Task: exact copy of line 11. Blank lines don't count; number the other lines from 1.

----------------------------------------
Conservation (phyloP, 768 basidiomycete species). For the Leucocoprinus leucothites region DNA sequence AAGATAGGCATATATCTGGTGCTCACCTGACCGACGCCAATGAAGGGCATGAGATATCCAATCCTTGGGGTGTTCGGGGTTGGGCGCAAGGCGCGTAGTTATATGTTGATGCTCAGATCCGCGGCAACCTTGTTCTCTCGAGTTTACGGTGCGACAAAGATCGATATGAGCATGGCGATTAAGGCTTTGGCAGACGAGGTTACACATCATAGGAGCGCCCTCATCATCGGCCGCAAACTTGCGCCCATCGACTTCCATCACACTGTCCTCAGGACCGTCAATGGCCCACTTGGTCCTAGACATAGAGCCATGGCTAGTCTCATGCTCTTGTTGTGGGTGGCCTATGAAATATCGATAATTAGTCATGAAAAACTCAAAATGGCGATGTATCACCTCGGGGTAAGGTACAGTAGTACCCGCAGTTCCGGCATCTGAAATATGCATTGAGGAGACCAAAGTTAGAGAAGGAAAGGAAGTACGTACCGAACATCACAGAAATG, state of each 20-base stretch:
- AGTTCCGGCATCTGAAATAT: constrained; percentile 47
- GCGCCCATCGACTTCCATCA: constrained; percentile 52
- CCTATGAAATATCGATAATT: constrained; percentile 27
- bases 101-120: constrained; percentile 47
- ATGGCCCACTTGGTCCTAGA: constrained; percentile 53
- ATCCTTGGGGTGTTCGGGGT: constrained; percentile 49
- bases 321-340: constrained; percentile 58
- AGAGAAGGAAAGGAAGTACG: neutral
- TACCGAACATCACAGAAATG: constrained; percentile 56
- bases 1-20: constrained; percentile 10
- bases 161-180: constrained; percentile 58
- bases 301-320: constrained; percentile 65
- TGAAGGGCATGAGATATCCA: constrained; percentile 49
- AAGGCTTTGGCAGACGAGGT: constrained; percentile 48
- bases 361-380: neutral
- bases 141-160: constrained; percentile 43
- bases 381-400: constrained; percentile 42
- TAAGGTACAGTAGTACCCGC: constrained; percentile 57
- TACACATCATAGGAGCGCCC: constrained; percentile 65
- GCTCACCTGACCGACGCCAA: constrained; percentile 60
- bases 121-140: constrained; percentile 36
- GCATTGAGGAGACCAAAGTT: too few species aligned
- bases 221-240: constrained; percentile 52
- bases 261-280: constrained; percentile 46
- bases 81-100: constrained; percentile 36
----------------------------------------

- bases 1-20: constrained; percentile 10